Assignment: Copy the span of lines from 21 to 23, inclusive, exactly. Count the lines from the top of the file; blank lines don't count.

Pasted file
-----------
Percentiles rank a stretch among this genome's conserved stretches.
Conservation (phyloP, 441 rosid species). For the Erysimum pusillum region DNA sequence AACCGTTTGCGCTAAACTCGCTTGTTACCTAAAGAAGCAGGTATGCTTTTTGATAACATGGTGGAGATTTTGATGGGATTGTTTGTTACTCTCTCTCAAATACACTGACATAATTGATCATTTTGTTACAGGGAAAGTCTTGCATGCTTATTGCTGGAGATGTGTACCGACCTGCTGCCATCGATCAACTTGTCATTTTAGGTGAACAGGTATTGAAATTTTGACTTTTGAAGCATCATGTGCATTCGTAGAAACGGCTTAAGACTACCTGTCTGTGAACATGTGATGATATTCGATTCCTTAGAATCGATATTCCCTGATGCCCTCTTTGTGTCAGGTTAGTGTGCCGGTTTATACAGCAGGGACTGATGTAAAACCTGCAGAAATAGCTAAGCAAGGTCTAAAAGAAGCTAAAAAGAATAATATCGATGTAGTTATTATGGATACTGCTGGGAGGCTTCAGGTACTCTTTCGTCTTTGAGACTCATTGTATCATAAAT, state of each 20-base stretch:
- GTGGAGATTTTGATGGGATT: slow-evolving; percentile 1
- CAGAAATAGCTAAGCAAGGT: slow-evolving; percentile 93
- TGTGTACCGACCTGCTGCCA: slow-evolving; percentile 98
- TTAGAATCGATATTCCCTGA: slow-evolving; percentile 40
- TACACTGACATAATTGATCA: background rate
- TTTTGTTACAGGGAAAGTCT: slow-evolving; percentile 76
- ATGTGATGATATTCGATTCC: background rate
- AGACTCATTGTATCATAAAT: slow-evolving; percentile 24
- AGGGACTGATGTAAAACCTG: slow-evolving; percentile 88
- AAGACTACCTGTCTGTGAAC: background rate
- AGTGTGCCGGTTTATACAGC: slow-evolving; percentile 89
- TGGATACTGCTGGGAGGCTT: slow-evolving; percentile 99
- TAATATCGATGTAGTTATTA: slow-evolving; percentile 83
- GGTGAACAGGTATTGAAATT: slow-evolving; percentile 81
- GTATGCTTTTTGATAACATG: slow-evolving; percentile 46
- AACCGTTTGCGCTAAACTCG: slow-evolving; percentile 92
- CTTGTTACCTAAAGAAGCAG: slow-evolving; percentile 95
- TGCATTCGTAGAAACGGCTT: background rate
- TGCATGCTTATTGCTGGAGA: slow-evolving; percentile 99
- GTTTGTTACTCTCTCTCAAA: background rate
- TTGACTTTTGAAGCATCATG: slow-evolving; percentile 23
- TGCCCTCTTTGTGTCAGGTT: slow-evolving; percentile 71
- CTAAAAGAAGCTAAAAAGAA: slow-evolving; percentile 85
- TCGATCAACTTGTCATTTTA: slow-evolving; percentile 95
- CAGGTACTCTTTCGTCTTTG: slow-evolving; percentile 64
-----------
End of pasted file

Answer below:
- TGCATGCTTATTGCTGGAGA: slow-evolving; percentile 99
- GTTTGTTACTCTCTCTCAAA: background rate
- TTGACTTTTGAAGCATCATG: slow-evolving; percentile 23